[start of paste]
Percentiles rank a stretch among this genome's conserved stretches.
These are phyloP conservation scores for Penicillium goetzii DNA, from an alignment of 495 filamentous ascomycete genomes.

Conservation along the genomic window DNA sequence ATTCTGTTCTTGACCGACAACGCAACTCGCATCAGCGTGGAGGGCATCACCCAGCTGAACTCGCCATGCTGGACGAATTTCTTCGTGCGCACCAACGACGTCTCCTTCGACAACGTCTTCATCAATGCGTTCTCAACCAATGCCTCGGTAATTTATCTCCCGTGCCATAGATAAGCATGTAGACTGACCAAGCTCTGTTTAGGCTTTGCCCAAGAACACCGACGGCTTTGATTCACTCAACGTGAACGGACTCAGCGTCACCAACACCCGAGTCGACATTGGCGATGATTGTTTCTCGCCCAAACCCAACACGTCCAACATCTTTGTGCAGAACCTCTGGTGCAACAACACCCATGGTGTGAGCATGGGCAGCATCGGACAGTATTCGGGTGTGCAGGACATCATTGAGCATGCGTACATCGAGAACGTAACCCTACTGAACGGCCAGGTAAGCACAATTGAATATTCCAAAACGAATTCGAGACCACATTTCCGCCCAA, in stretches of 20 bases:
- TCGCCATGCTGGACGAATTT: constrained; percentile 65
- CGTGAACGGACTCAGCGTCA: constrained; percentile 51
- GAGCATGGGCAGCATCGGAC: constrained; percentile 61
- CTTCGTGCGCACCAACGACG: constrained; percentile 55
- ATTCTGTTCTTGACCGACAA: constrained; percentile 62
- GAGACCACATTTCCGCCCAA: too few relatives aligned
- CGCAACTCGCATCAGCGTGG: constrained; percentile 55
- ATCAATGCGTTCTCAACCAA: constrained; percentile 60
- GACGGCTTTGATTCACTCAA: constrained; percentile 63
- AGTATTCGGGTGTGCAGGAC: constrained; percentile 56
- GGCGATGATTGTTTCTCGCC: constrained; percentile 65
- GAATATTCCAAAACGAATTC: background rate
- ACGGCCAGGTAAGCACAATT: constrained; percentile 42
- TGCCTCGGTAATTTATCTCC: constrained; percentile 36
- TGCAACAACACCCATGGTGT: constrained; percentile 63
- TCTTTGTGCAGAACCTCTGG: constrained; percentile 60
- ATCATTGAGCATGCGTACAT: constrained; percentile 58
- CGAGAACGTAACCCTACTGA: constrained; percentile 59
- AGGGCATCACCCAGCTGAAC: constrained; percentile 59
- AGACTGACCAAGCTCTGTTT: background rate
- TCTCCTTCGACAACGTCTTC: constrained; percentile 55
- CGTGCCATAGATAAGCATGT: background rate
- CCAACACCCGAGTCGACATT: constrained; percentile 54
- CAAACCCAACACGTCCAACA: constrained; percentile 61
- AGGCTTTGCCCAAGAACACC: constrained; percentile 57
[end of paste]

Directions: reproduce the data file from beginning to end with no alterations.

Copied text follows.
Percentiles rank a stretch among this genome's conserved stretches.
These are phyloP conservation scores for Penicillium goetzii DNA, from an alignment of 495 filamentous ascomycete genomes.

Conservation along the genomic window DNA sequence ATTCTGTTCTTGACCGACAACGCAACTCGCATCAGCGTGGAGGGCATCACCCAGCTGAACTCGCCATGCTGGACGAATTTCTTCGTGCGCACCAACGACGTCTCCTTCGACAACGTCTTCATCAATGCGTTCTCAACCAATGCCTCGGTAATTTATCTCCCGTGCCATAGATAAGCATGTAGACTGACCAAGCTCTGTTTAGGCTTTGCCCAAGAACACCGACGGCTTTGATTCACTCAACGTGAACGGACTCAGCGTCACCAACACCCGAGTCGACATTGGCGATGATTGTTTCTCGCCCAAACCCAACACGTCCAACATCTTTGTGCAGAACCTCTGGTGCAACAACACCCATGGTGTGAGCATGGGCAGCATCGGACAGTATTCGGGTGTGCAGGACATCATTGAGCATGCGTACATCGAGAACGTAACCCTACTGAACGGCCAGGTAAGCACAATTGAATATTCCAAAACGAATTCGAGACCACATTTCCGCCCAA, in stretches of 20 bases:
- TCGCCATGCTGGACGAATTT: constrained; percentile 65
- CGTGAACGGACTCAGCGTCA: constrained; percentile 51
- GAGCATGGGCAGCATCGGAC: constrained; percentile 61
- CTTCGTGCGCACCAACGACG: constrained; percentile 55
- ATTCTGTTCTTGACCGACAA: constrained; percentile 62
- GAGACCACATTTCCGCCCAA: too few relatives aligned
- CGCAACTCGCATCAGCGTGG: constrained; percentile 55
- ATCAATGCGTTCTCAACCAA: constrained; percentile 60
- GACGGCTTTGATTCACTCAA: constrained; percentile 63
- AGTATTCGGGTGTGCAGGAC: constrained; percentile 56
- GGCGATGATTGTTTCTCGCC: constrained; percentile 65
- GAATATTCCAAAACGAATTC: background rate
- ACGGCCAGGTAAGCACAATT: constrained; percentile 42
- TGCCTCGGTAATTTATCTCC: constrained; percentile 36
- TGCAACAACACCCATGGTGT: constrained; percentile 63
- TCTTTGTGCAGAACCTCTGG: constrained; percentile 60
- ATCATTGAGCATGCGTACAT: constrained; percentile 58
- CGAGAACGTAACCCTACTGA: constrained; percentile 59
- AGGGCATCACCCAGCTGAAC: constrained; percentile 59
- AGACTGACCAAGCTCTGTTT: background rate
- TCTCCTTCGACAACGTCTTC: constrained; percentile 55
- CGTGCCATAGATAAGCATGT: background rate
- CCAACACCCGAGTCGACATT: constrained; percentile 54
- CAAACCCAACACGTCCAACA: constrained; percentile 61
- AGGCTTTGCCCAAGAACACC: constrained; percentile 57